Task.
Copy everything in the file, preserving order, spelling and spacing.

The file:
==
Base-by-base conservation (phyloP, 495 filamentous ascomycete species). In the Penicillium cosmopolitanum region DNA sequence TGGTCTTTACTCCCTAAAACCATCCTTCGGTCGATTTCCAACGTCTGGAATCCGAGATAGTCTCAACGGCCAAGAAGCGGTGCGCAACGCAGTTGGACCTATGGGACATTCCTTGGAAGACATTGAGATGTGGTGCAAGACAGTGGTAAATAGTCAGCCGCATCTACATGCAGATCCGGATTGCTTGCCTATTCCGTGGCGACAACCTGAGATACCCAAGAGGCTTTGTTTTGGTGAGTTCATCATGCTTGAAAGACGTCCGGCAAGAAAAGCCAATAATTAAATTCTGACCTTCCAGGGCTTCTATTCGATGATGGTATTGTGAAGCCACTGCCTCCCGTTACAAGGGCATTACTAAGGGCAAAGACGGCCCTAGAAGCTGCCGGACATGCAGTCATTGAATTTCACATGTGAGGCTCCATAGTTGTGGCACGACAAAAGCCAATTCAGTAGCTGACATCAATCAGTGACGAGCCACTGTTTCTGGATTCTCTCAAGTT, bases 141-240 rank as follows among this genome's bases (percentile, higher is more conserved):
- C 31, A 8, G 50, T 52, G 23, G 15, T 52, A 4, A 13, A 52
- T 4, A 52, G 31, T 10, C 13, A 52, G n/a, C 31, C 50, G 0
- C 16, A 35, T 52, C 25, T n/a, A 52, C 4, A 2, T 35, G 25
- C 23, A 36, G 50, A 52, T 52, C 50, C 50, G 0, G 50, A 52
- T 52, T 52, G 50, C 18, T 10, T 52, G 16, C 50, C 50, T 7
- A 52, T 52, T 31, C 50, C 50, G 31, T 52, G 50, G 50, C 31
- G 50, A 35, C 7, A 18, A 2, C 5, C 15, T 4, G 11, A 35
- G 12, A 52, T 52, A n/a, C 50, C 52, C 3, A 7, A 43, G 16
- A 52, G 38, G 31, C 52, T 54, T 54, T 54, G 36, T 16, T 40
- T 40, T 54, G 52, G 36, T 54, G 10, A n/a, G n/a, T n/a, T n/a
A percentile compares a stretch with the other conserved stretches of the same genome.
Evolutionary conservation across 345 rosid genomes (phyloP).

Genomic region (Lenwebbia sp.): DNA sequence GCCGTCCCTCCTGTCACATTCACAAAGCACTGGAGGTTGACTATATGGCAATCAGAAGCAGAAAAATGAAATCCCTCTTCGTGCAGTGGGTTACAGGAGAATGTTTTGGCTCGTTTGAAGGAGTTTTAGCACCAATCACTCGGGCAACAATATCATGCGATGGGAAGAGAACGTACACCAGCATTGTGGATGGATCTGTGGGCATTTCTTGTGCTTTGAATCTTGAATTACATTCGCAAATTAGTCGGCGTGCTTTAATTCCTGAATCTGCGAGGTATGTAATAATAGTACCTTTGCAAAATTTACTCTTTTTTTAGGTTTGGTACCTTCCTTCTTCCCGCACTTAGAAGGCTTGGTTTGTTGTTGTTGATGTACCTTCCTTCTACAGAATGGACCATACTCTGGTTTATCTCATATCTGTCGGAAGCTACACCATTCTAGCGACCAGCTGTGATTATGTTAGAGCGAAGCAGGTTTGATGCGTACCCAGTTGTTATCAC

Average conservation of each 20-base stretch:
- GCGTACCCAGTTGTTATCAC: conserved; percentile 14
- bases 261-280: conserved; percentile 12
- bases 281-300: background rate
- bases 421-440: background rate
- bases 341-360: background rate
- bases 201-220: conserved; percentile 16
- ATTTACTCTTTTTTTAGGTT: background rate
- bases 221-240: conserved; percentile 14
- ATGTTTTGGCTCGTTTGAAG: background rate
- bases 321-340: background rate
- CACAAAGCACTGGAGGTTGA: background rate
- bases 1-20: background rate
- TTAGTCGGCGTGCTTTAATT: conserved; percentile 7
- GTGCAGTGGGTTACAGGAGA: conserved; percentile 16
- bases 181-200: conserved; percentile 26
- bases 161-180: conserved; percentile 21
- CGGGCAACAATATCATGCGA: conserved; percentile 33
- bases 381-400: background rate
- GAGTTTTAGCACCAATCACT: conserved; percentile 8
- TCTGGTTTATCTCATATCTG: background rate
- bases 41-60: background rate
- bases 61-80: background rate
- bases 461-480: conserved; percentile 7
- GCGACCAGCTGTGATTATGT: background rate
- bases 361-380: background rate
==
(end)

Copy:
Base-by-base conservation (phyloP, 495 filamentous ascomycete species). In the Penicillium cosmopolitanum region DNA sequence TGGTCTTTACTCCCTAAAACCATCCTTCGGTCGATTTCCAACGTCTGGAATCCGAGATAGTCTCAACGGCCAAGAAGCGGTGCGCAACGCAGTTGGACCTATGGGACATTCCTTGGAAGACATTGAGATGTGGTGCAAGACAGTGGTAAATAGTCAGCCGCATCTACATGCAGATCCGGATTGCTTGCCTATTCCGTGGCGACAACCTGAGATACCCAAGAGGCTTTGTTTTGGTGAGTTCATCATGCTTGAAAGACGTCCGGCAAGAAAAGCCAATAATTAAATTCTGACCTTCCAGGGCTTCTATTCGATGATGGTATTGTGAAGCCACTGCCTCCCGTTACAAGGGCATTACTAAGGGCAAAGACGGCCCTAGAAGCTGCCGGACATGCAGTCATTGAATTTCACATGTGAGGCTCCATAGTTGTGGCACGACAAAAGCCAATTCAGTAGCTGACATCAATCAGTGACGAGCCACTGTTTCTGGATTCTCTCAAGTT, bases 141-240 rank as follows among this genome's bases (percentile, higher is more conserved):
- C 31, A 8, G 50, T 52, G 23, G 15, T 52, A 4, A 13, A 52
- T 4, A 52, G 31, T 10, C 13, A 52, G n/a, C 31, C 50, G 0
- C 16, A 35, T 52, C 25, T n/a, A 52, C 4, A 2, T 35, G 25
- C 23, A 36, G 50, A 52, T 52, C 50, C 50, G 0, G 50, A 52
- T 52, T 52, G 50, C 18, T 10, T 52, G 16, C 50, C 50, T 7
- A 52, T 52, T 31, C 50, C 50, G 31, T 52, G 50, G 50, C 31
- G 50, A 35, C 7, A 18, A 2, C 5, C 15, T 4, G 11, A 35
- G 12, A 52, T 52, A n/a, C 50, C 52, C 3, A 7, A 43, G 16
- A 52, G 38, G 31, C 52, T 54, T 54, T 54, G 36, T 16, T 40
- T 40, T 54, G 52, G 36, T 54, G 10, A n/a, G n/a, T n/a, T n/a
A percentile compares a stretch with the other conserved stretches of the same genome.
Evolutionary conservation across 345 rosid genomes (phyloP).

Genomic region (Lenwebbia sp.): DNA sequence GCCGTCCCTCCTGTCACATTCACAAAGCACTGGAGGTTGACTATATGGCAATCAGAAGCAGAAAAATGAAATCCCTCTTCGTGCAGTGGGTTACAGGAGAATGTTTTGGCTCGTTTGAAGGAGTTTTAGCACCAATCACTCGGGCAACAATATCATGCGATGGGAAGAGAACGTACACCAGCATTGTGGATGGATCTGTGGGCATTTCTTGTGCTTTGAATCTTGAATTACATTCGCAAATTAGTCGGCGTGCTTTAATTCCTGAATCTGCGAGGTATGTAATAATAGTACCTTTGCAAAATTTACTCTTTTTTTAGGTTTGGTACCTTCCTTCTTCCCGCACTTAGAAGGCTTGGTTTGTTGTTGTTGATGTACCTTCCTTCTACAGAATGGACCATACTCTGGTTTATCTCATATCTGTCGGAAGCTACACCATTCTAGCGACCAGCTGTGATTATGTTAGAGCGAAGCAGGTTTGATGCGTACCCAGTTGTTATCAC

Average conservation of each 20-base stretch:
- GCGTACCCAGTTGTTATCAC: conserved; percentile 14
- bases 261-280: conserved; percentile 12
- bases 281-300: background rate
- bases 421-440: background rate
- bases 341-360: background rate
- bases 201-220: conserved; percentile 16
- ATTTACTCTTTTTTTAGGTT: background rate
- bases 221-240: conserved; percentile 14
- ATGTTTTGGCTCGTTTGAAG: background rate
- bases 321-340: background rate
- CACAAAGCACTGGAGGTTGA: background rate
- bases 1-20: background rate
- TTAGTCGGCGTGCTTTAATT: conserved; percentile 7
- GTGCAGTGGGTTACAGGAGA: conserved; percentile 16
- bases 181-200: conserved; percentile 26
- bases 161-180: conserved; percentile 21
- CGGGCAACAATATCATGCGA: conserved; percentile 33
- bases 381-400: background rate
- GAGTTTTAGCACCAATCACT: conserved; percentile 8
- TCTGGTTTATCTCATATCTG: background rate
- bases 41-60: background rate
- bases 61-80: background rate
- bases 461-480: conserved; percentile 7
- GCGACCAGCTGTGATTATGT: background rate
- bases 361-380: background rate